Navigating Heart Failure
How Your Heart Works

Every day, your heart pumps about 2,000 gallons of oxygen and nutrient-rich blood through your body, nourishing your tissues and removing waste products from them. It’s a muscle with parts that alternatively squeeze (contract) and relax to circulate the blood and deliver it where needed.

What Does Heart Failure Mean?

Heart failure means that your heart muscle has become either weak or stiff, leading to abnormal pumping or filling of the heart, as shown. The heart can no longer keep up with the body’s needs.

As a result, organs may not receive the amount of blood they need. Symptoms like edema (swelling), weakness, and dyspnea (shortness of breath) may develop.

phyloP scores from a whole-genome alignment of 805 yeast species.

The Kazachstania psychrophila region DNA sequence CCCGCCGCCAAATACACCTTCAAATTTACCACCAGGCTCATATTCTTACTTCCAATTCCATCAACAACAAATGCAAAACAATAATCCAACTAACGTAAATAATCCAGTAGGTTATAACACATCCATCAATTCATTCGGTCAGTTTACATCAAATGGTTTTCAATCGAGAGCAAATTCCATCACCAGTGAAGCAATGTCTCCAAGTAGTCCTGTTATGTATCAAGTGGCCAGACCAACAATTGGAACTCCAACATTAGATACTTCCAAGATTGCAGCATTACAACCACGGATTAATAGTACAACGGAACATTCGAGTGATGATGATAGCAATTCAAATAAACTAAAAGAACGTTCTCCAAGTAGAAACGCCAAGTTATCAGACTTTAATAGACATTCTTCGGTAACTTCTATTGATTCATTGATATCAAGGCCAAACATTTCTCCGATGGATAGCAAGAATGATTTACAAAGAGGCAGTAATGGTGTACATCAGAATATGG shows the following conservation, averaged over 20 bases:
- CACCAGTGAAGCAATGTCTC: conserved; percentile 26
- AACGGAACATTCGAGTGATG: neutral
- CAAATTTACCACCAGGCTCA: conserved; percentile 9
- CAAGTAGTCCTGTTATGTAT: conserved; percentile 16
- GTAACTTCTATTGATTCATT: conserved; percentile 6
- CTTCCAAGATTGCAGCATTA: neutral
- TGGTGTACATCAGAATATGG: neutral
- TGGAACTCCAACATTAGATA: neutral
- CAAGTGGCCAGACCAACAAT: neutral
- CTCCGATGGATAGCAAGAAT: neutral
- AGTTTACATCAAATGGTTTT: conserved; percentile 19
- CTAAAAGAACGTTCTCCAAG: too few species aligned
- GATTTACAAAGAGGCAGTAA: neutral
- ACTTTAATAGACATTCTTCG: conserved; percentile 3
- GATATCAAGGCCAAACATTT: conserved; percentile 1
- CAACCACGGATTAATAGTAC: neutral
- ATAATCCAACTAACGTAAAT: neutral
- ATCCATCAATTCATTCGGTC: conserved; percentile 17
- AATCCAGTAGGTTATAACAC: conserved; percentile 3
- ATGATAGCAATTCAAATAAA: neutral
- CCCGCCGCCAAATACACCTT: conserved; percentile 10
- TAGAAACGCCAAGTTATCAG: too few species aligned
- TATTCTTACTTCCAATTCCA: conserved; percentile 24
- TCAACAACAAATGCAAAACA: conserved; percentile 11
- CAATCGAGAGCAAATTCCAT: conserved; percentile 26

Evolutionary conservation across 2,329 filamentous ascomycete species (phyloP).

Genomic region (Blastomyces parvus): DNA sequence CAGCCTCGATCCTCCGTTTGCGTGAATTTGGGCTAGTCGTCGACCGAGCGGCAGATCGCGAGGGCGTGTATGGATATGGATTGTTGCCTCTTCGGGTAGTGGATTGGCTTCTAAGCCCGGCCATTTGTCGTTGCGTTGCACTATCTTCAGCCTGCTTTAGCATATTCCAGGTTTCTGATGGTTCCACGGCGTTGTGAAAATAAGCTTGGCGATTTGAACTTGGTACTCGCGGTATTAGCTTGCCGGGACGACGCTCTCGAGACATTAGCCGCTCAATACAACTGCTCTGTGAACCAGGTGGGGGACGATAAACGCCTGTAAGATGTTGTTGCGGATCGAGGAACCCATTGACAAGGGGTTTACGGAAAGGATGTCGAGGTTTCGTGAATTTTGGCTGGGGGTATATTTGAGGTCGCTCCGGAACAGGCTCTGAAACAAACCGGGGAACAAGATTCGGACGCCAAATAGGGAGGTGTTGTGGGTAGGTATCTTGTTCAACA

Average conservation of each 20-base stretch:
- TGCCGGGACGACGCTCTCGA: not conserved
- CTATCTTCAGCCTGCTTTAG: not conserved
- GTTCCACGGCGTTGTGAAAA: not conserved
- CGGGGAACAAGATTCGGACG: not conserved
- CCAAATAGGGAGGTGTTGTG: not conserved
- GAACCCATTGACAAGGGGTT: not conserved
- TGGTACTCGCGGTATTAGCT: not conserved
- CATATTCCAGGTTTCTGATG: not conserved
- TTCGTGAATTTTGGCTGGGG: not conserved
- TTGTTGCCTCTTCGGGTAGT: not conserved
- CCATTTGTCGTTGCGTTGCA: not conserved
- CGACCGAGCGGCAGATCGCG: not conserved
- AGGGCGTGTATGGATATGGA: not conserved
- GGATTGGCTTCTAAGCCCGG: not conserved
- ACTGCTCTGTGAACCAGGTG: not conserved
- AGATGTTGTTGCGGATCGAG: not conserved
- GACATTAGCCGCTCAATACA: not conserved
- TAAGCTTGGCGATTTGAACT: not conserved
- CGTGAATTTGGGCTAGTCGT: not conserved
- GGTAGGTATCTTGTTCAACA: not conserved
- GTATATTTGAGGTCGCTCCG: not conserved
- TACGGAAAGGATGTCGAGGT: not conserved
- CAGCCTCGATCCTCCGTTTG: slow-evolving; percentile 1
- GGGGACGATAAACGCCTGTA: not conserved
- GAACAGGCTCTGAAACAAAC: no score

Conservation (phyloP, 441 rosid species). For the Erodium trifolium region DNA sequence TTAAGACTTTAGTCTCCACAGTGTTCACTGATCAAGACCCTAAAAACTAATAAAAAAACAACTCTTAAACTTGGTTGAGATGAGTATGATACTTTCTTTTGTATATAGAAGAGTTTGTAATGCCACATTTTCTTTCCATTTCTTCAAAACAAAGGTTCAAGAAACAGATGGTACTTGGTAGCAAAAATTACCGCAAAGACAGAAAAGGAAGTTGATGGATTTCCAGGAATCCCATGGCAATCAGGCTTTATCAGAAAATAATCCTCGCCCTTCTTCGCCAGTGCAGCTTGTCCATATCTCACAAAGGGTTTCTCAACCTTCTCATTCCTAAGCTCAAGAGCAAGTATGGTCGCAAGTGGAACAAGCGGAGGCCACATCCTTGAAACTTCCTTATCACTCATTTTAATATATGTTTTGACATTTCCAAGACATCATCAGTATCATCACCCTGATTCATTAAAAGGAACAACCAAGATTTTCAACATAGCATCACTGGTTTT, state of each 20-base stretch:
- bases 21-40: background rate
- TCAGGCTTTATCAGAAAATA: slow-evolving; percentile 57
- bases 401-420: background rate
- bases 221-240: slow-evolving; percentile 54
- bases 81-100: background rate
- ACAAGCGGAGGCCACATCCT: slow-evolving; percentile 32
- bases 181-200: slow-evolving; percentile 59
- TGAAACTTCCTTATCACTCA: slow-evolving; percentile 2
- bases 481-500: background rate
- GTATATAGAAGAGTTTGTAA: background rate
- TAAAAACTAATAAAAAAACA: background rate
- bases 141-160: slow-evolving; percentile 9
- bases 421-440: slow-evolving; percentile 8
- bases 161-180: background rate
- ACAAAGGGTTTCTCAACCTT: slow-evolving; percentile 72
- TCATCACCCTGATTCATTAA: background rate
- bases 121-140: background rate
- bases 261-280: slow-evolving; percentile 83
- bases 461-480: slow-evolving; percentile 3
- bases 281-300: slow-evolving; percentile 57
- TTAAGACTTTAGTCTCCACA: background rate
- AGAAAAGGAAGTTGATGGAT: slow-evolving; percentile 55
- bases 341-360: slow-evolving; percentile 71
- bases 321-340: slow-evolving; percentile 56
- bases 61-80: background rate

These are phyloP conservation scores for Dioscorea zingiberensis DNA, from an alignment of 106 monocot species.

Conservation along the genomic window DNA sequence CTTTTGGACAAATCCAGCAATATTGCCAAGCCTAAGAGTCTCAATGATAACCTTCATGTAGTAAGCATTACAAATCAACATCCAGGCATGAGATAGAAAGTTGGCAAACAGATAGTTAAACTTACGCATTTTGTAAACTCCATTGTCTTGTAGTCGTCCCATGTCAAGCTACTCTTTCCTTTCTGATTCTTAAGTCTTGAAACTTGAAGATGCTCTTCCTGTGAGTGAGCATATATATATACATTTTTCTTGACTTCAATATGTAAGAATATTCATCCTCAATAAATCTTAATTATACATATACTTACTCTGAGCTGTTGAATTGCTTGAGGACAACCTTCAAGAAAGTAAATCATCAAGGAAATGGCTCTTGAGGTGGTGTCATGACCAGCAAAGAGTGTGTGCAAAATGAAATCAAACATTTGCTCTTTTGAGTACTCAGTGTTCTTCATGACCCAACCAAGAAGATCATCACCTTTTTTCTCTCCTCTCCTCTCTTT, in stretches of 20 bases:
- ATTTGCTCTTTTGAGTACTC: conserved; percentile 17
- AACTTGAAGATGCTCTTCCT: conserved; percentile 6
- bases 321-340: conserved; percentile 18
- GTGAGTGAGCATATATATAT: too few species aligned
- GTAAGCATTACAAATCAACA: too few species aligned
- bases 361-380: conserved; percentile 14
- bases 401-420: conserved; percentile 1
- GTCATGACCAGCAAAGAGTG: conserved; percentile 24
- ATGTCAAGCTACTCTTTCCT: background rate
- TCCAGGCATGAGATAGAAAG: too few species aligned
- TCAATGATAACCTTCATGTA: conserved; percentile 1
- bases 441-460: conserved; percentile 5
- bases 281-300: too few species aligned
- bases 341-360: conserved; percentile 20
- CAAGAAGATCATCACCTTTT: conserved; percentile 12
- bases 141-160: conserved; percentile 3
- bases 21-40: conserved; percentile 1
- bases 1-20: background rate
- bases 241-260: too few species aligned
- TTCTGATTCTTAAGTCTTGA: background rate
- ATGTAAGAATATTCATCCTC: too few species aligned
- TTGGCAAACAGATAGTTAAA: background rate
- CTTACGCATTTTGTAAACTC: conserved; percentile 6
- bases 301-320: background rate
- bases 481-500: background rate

This is usually the end result of various forms of heart disease, but the specifics vary depending on the type of heart failure you have.

Treatment Options

A variety of medications are available to help you manage heart failure symptoms and reduce risk of hospitalization and death.

For example, beta blockers, ACE inhibitors, and vasodilators can lower blood pressure to improve blood flow. Diuretics can help remove excess salt and water, reducing swelling.

If you’ve been told you have heart failure, help yourself by learning all you can about the condition. Become a partner with your doctor in getting the treatment you need.

Use of Cookies

Verywell uses cookies to provide you with a great user experience. By using Verywell, you accept our use of cookies.

Got It

California Privacy Notice

Verywell uses cookies to provide you with a great user experience and for our business purposes.

Got It